New PM must tackle troubled Tory legacy

The new British PM will have much to do to tackle the lousy legacy of Theresa May and David Cameron, which includes clearing up the Brexit mess, writes Andrew Hammond.

New PM must tackle troubled Tory legacy

Theresa May announced, with great emotion, last week that she will be resigning as Conservative Party leader on June 7.

While she will stay on as prime minister until at least July, her time in office is now ending with an unfortunately lousy legacy.

So with the gun soon to be fired on the selection of a new Conservative leader, and by extension prime minister, attention is rightly turning to the massive agenda s/he faces.

Firstly and foremostly, this comprises tackling the damning legacy of May and David Cameron which has seen the shambles over Brexit, but also wider political drift, and the possibility of the United Kingdom itself unravelling.

This leaves a huge in-box and the tragedy is that this troubled political inheritance was by no means inevitable, and stems in large part from May and Cameron’s own unwise decisions in office.

On Brexit, for instance, the EU referendum Cameron called was not one of necessity, and this was compounded by his failure to allow the Civil Service to conduct - prior to the 2016 plebiscite - any planning in the event of a ‘Leave’ win.

Calling a referendum in these circumstances proved to be a reckless gamble that destroyed his premiership. And in the last three years, May has failed to pick up the pieces and secure a domestic consensus around an EU withdrawal deal, exceptionally difficult as that task would have been for any politician to achieve.

Yet, the referendum vote is also having potentially big implications for the longer-term future not just of the EU, but also the United Kingdom itself.

On the latter front, for instance, the UK’s current constitutional settlement has now become further destabilised, including with significantly increased likelihood of a second Scottish independence referendum.

Unlike England and Wales, both Scotland and Northern Ireland voted to remain in the EU in 2016.

This is a point constantly emphasised by parties such as Sinn Féin and the Scottish Nationalist Party (SNP) which favour the further fragmentation of the United Kingdom.

Take the example of Scotland which in 2014 held an independence referendum, the aftermath of which has been an emboldened SNP.

Scottish First Minister Nicola Sturgeon, the SNP Leader, has previously argued that the United Kingdom should only exit the EU if all four constituent parts (England, Scotland, Wales and Northern Ireland) individually voted to leave, an exceptionally unlikely scenario as she well knows.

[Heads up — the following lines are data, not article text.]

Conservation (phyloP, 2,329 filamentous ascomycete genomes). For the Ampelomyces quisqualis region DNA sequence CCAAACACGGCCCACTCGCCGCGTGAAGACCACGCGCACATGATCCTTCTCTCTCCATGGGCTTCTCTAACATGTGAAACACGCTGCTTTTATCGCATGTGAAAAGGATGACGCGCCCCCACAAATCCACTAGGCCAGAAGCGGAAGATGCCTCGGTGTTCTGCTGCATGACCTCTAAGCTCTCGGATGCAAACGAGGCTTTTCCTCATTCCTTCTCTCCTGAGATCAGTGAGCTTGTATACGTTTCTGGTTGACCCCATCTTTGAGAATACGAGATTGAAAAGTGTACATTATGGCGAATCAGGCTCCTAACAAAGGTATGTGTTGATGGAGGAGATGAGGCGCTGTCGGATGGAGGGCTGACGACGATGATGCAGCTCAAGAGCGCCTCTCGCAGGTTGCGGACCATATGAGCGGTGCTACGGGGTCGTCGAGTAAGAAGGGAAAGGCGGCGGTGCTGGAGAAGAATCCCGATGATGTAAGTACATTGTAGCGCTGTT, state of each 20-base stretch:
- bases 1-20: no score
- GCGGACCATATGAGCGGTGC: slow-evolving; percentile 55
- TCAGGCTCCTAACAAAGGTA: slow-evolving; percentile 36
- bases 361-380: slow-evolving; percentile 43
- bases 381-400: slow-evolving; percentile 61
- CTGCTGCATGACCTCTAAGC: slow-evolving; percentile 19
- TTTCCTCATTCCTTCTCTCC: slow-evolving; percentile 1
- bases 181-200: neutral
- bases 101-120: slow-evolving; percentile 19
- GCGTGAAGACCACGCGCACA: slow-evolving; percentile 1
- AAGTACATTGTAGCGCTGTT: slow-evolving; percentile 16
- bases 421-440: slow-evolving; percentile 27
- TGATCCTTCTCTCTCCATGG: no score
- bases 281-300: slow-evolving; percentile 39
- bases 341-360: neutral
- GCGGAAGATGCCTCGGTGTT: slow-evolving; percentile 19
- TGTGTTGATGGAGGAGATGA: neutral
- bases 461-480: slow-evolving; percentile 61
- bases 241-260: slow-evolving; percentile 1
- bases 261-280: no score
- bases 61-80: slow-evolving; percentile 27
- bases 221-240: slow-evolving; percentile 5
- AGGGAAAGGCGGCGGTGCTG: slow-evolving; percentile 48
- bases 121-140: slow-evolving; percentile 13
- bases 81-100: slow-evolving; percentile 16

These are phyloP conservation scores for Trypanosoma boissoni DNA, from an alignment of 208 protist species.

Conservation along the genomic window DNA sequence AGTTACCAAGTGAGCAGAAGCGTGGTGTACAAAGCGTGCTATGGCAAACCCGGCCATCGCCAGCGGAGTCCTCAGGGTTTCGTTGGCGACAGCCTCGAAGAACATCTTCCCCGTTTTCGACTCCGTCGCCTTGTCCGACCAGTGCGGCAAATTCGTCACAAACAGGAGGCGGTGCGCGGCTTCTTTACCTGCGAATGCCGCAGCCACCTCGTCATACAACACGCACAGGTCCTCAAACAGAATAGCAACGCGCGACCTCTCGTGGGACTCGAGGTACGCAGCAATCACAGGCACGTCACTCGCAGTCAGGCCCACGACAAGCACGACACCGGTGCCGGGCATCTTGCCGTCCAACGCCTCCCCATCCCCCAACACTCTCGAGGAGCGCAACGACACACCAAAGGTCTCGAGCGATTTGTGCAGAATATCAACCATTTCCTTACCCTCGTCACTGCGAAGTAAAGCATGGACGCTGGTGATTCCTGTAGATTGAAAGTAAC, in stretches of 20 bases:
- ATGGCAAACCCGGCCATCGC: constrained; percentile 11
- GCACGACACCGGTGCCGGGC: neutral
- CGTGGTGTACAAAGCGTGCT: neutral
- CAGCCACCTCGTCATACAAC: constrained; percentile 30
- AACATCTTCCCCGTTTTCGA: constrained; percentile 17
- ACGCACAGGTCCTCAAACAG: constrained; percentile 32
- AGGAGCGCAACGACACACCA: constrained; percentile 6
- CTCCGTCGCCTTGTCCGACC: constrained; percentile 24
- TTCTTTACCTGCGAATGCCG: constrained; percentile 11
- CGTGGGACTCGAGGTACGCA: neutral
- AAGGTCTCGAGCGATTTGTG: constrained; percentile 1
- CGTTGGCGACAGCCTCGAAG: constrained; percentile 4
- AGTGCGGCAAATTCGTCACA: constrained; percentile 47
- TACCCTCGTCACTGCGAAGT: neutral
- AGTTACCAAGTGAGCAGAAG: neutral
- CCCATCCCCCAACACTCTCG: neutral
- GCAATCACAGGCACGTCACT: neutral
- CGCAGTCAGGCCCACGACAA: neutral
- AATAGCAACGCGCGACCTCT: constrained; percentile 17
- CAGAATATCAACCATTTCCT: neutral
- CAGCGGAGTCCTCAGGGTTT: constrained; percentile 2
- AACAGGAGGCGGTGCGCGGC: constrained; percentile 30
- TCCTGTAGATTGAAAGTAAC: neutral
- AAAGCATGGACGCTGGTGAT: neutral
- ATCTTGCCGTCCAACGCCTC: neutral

Should the leave vote ultimately lead to the United Kingdom leaving the EU under the next prime minister, which still appears likely barring a so-called people’s ballot which reverses the decision, it would increase the likelihood of a second Scottish independence referendum.

Sturgeon has sought to the lay the ground for such a post-Brexit plebiscite, and given the strong attachment that many Scottish people have to the EU, it is more likely than in 2014 that the country could vote for independence.

For those who continue to favour a strong United Kingdom, in a reformed EU, these developments are immensely concerning, and the end result is likely not just to have ramifications for England, Scotland, Wales and Northern Ireland, but also the rest of the world too.

For the fact that a weaker United Kingdom would no longer punch so strongly on the international stage would also adversely affect its ability to bolster international security and prosperity at a time when both remain fragile.

Take the example of potential Scottish independence which would undermine the UK’s influence in multiple ways, including its voice in key international forums from the United Nations, G7/8, G20, and NATO.

As former Conservative prime minister John Major has argued, the union would be perceived to be harmed “if a chunk of it voluntarily chose to leave . . . the voice of Britain . . . would be growing weaker because we would have had a political fracture of a most dramatic nature ”.

Perhaps most prominently, the break-up of the union could be seized upon by some non-permanent members of the UN Security Council (UNSC), and/or other UN members, to catalyse a review of UK’s membership of the council.

To be sure, reform of UNSC is overdue, however, Scottish independence could see this issue being decided upon less favourable terms for Britain than might otherwise be the case.

Budgetary cuts forced by the loss of Scotland’s tax base could also impact the UK’s sizeable overseas aid budget which promotes massive goodwill abroad.

The United Kingdom is one of the world’s largest providers of international aid after the United States, and is one of the few G7 states to adhere to an internationally agreed target of spending 0.7% of GDP on overseas aid.

Moreover, a UK Parliamentary Committee has rightly warned that losing the Scottish tax base could lead to further budgetary cuts to the armed forces.

Taken overall, the new Conservative leader will have to tackle as best s/he can May and Cameron’s lousy legacy.

Key tasks will be resolving the Brexit shambles in the national interest, and also preventing the breakup of the United Kingdom.

Failure to achieve these goals would mean that the nation would no longer punch so strongly on the international stage, adversely affecting its ability to bolster international security and prosperity at a time when both remain fragile.

Andrew Hammond is an Associate at LSE IDEAS at the London School of Economics

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